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Thread: T-Shirt Quilts and Stabilizer

  1. #1
    Super Member Buckeye Rose's Avatar
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    T-Shirt Quilts and Stabilizer

    I am about to start a t-shirt/memory quilt for a friend and am not sure about a couple things. I know that each shirt piece needs some type of stabilizer, but I don't know what kind....tear away, wash away, iron-on, stitch-on. I also don't know about quilting once all the pieces are stitched into the top. Do you quilt around the design on each piece?, or just around the edges? I want to frame each t-shirt piece with sashing, but not sure if there is a better choice in fabrics...a basic cotton?....something a bit heavier? Or is it all personal choice? I also would be greatly in your debt if you would share any hints/tips. TIA, Rose

  2. #2
    Senior Member newestnana's Avatar
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    I used iron-on stabilizer on the t-shirt quilt I made, and I think it was the right choice.

    Quilting is another story. As I recall, I did SITD along the sashings, but really struggled with the t-shirt pieces themselves. I was using big blocks (because the t-shirts I was using had really big designs) and was not satisfied with the results. I sort of tried to go around the design with some meander in the blank areas. Definitely not my best work. Oh, I used regular cotton fabric for the sashing and borders.

    Good luck! Chances are it will be loved, no matter how you make it.
    marcia

    To be a good sewer, you have to be a good ripper.

  3. #3
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    Iron on Pellon works well, it doesn't need to be expensive. Cotton for sashing, borders and binding.

  4. #4
    Senior Member tngal22's Avatar
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    I have used pellon iron on (forgot which one though) for the two I have done I did SITD with no sashings. Both turned out good.
    Sabrina
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  5. #5
    Junior Member linbails's Avatar
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    I used lightweight iron on interfacing. It was joanne brand for about 99 cents a yard. I had it quilted with stipple or meander all over. My husband loves it. Haven't taken a picture of it completed yet .

  6. #6
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    I used light weight pellon iron on interfacing for the backs of my shirts, it was .99/yd at Joann's and it worked awesome...I have made 2 super queen size t-shirt quilts so far...I did an all over meandering pattern for the quilting, I went over the sashing and all, my sashing was just regular cotton...I also just meandered all over my logos although if you chose to do that just go slow so you don't break your needle...because sometimes it wants to stick a tiny bit...I pre washed and shrank everything before I started because I didn't want much shrinkage after it was all done...My border, I used part of the black material from my backing, so thats why I bought and extra big piece of backing so I could use some of it for my border I bought my backing 108" wide (@Joann's on sale 6.99/yd) I used Warm n Natural packaged batting on sale for 19.99....On my border I SITD then did a free motion design that looked like fire My backing was a bit heavier fabric then my sashing. I did checker sashing around my small t-shirt to make them to be the same size as my big shirts due to having toddler size shirts & adult shirts...it turned out better then I thought it would..If you have any other questions feel free to pm me and I can try help you out...one of my biggest challenges was chosing the thread color for quilting, I chose a gray variegated thread that turned to black so it kind of looked like checkers as well, then I had my bobbin thread solid black so it blended in on the back. ...good luck, have fun!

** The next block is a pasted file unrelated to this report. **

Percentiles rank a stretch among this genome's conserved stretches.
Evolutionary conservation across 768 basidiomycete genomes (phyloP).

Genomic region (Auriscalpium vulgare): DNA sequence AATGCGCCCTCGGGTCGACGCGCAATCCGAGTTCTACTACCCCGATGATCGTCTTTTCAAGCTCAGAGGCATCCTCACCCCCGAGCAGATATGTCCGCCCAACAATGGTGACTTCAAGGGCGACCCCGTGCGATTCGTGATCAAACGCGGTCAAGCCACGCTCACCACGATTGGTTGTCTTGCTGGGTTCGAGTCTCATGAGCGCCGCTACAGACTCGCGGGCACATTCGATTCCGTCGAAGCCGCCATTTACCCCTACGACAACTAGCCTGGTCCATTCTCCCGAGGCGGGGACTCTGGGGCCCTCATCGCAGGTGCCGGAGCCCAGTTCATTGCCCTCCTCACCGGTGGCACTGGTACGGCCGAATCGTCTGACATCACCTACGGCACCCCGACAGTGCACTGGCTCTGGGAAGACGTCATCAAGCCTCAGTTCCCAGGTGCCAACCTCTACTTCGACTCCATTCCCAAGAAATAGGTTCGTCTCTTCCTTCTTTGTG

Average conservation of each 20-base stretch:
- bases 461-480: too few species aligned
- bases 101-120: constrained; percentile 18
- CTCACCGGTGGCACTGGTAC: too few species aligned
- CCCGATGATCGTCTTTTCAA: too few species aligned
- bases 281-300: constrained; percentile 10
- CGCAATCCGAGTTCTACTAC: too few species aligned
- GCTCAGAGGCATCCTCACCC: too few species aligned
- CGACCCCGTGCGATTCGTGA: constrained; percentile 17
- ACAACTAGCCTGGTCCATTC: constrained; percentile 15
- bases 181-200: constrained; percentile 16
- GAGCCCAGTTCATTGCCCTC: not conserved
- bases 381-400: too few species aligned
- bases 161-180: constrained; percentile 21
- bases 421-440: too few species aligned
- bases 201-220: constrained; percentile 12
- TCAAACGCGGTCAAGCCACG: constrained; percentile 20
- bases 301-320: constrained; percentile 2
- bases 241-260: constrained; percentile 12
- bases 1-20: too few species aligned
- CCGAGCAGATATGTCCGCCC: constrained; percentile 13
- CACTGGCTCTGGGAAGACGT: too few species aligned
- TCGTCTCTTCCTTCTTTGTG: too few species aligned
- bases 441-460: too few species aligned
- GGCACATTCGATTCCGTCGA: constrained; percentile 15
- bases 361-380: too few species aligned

Attachment 381574
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    Last edited by QuiltingByCourtney; 12-11-2012 at 06:09 AM.
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  7. #7
    Super Member Buckeye Rose's Avatar
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    Quote Originally Posted by QuiltingByCourtney View Post